Remains belonging to some of the 10 missing sailors aboard the USS John S. McCain have been discovered, the commander of the U.S. Navy in the Pacific said Tuesday.
Divers discovered the bodies in a flooded compartment of the destroyer, which collided with an oil tanker on Monday on its way to Singapore.
The tanker ripped a large hole in the rear left side of the ship, which is based in Yokosuka, Japan.
“It’s premature to say how many and what the status of those bodies is,” Adm. Scott Swift, commander of the U.S. Navy Pacific Fleet, told reporters aboard the McCain. “We’re always hopeful that there are survivors as our efforts have continued.”
Search for 10 missing sailors after USS John McCain collision
U.S., Malaysian and Singapore diving crews have been combing the ship in search of remains or survivors.
The Malaysian Navy found one body, which is being transferred over to U.S. custody, Swift said.
Other bodies were found Tuesday, he said but declined to say where they were found.
It’s unclear when those remains might be identified as loved ones are left to ponder the missings’ fate.
Ten sailors missing after USS John S. McCain collides with vessel
April Brandon of Milford, Mich., said her son, Petty Officer 3rd Class Kenneth Smith, was among the missing but wasn’t given much information when contacted by the Navy on Monday.
“He’s tough,” Brandon told the Detroit Free Press of her 22-year-old son Tuesday. “I have hope.”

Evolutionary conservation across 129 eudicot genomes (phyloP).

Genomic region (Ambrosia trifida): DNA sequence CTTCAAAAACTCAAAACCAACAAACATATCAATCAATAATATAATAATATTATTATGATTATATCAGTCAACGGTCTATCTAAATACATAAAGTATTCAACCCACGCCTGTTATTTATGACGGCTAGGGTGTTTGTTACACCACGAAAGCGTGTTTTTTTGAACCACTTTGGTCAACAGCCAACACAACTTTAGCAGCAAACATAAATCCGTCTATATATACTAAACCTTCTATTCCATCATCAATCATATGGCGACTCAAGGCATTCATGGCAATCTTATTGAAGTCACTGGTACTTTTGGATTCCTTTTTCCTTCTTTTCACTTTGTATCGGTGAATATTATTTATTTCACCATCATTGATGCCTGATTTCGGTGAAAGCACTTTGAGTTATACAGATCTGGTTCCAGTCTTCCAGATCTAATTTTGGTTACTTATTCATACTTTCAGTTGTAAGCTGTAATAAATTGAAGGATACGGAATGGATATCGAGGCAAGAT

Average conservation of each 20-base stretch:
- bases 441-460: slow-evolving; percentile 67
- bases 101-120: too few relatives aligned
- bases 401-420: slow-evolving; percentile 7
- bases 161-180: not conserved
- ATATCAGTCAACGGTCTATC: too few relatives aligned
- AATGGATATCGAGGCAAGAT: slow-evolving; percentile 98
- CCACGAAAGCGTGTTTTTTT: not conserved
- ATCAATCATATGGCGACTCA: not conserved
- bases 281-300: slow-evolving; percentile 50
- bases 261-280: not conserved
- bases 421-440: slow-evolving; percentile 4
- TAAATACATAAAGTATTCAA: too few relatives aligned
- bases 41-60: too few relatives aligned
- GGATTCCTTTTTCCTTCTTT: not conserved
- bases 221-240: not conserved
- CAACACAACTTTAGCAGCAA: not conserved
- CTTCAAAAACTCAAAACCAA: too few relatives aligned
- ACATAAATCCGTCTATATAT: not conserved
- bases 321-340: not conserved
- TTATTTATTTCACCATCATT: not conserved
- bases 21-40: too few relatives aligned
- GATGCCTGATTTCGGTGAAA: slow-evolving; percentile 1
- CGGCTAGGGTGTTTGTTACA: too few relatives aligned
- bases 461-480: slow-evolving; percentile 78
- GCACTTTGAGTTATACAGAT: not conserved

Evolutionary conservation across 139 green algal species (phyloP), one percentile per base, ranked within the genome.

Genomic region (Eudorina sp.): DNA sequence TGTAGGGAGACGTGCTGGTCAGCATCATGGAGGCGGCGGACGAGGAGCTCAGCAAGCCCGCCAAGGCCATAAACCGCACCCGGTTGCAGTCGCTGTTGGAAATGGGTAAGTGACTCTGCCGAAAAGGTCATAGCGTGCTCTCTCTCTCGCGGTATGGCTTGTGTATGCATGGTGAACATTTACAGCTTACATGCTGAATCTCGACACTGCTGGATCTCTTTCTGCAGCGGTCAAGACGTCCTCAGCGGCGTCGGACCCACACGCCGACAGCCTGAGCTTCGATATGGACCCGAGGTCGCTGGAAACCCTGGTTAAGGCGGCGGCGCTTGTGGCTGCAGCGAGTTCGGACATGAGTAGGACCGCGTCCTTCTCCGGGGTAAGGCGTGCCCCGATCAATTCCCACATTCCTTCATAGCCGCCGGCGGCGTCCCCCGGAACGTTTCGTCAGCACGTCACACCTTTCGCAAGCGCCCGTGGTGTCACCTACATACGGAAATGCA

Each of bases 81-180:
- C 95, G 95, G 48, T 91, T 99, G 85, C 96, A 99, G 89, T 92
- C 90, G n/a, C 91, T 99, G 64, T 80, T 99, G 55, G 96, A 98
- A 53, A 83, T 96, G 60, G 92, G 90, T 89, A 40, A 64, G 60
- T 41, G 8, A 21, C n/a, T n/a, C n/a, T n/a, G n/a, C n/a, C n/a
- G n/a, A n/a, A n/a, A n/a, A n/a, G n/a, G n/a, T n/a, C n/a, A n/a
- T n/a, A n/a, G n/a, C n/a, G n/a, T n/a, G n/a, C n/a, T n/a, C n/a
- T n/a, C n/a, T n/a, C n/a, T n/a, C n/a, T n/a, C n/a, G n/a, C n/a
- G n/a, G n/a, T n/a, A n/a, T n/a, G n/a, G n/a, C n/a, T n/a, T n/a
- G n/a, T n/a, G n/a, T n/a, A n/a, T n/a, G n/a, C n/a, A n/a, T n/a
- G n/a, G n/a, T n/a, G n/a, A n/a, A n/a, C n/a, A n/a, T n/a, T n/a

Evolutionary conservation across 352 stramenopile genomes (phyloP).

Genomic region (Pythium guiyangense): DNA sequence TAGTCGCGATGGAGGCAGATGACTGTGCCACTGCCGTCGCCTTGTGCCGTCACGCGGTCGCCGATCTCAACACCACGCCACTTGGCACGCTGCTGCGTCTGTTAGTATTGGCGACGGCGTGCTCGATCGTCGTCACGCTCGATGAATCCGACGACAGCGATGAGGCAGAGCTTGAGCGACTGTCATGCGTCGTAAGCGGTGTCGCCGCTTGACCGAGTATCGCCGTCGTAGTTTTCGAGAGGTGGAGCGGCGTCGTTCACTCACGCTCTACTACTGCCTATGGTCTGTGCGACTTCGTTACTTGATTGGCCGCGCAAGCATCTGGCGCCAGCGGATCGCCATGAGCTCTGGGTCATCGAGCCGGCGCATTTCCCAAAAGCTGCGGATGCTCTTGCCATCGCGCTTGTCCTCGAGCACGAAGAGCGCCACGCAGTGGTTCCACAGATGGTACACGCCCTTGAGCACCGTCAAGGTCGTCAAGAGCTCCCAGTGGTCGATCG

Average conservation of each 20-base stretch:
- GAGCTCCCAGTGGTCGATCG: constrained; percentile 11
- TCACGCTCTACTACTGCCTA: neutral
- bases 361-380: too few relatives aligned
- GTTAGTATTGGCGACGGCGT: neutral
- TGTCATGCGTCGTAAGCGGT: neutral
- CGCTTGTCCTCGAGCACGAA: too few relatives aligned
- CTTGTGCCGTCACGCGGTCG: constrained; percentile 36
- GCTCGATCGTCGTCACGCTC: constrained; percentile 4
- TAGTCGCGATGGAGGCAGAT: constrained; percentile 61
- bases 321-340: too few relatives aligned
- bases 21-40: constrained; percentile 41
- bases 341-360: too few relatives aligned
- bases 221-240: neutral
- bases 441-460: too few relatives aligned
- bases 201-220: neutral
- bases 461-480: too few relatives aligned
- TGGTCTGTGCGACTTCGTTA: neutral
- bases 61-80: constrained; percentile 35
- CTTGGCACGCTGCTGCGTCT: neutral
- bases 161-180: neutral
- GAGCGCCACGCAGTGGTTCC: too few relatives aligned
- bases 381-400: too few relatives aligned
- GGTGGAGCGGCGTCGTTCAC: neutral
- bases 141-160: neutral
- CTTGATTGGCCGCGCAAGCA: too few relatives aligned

Swift, speaking in Singapore on Tuesday, said “we owe it to the sailors that man the 7th Fleet and their families to answer the questions that flow from the uncertainty of what happened.”
Five crew members were also wounded during the collision, four of whom were medevacked to a hospital, the admiral said.
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The remaining wounded service member was taken off the destroyer when it arrived at Changi Naval Base in Singapore.
Swift toured the McCain on Tuesday to inspect the damage to the 505-foot warship, which is part of the Navy’s 7th Fleet.
He said early investigations don’t show that a cyber attack might’ve caused the ship to collide with the Alnic MC tanker, but it hasn’t been ruled out.
The incident happened about 4-1/2 miles off Malaysia’s coast as the guided-missile destroyer made its way through the heavily trafficked Singapore Strait.
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This was the fourth accident involving a U.S. Navy vessel in the Pacific this year, Swift noted, and the second in the last two months.
Seven sailors died in mid-June aboard the USS Fitzgerald when it collided with a Philippine cargo ship off the coast of Japan.
The USS Antietam ran aground near Yokosuka in January and the USS Lake Champlain — part of the Navy’s 3rd Fleet — bumped into a South Korean fishing vessel in May.
“One tragedy like this is one too many,” Swift said Tuesday. “And while each of these four events is unique, they cannot be viewed in isolation.”
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In wake of the collision, Adm. John Richardson, head of naval operations, ordered a pause in the 7th Fleet’s operation to review immediate safety procedures.
He also ordered a one-day “operational pause,” or stand down, across the Navy. The Pacific-based fleet will conduct that pause by Aug. 28, Swift said Tuesday.
Richardson has also ordered a broader safety review for the 7th Fleet to examine issues such as personnel, equipment and navigation.
Swift defended the sailors of the fleet, as well as the McCain crew who almost immediately had the destroyer operational after the collision as water poured flooded it.
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“Make no mistake our sailors on these ships are doing critical work at sea,” Swift said. “And for more than 70 years, the U.S. Navy has helped guarantee the security and stability of the western Pacific.”
With News Wire Services
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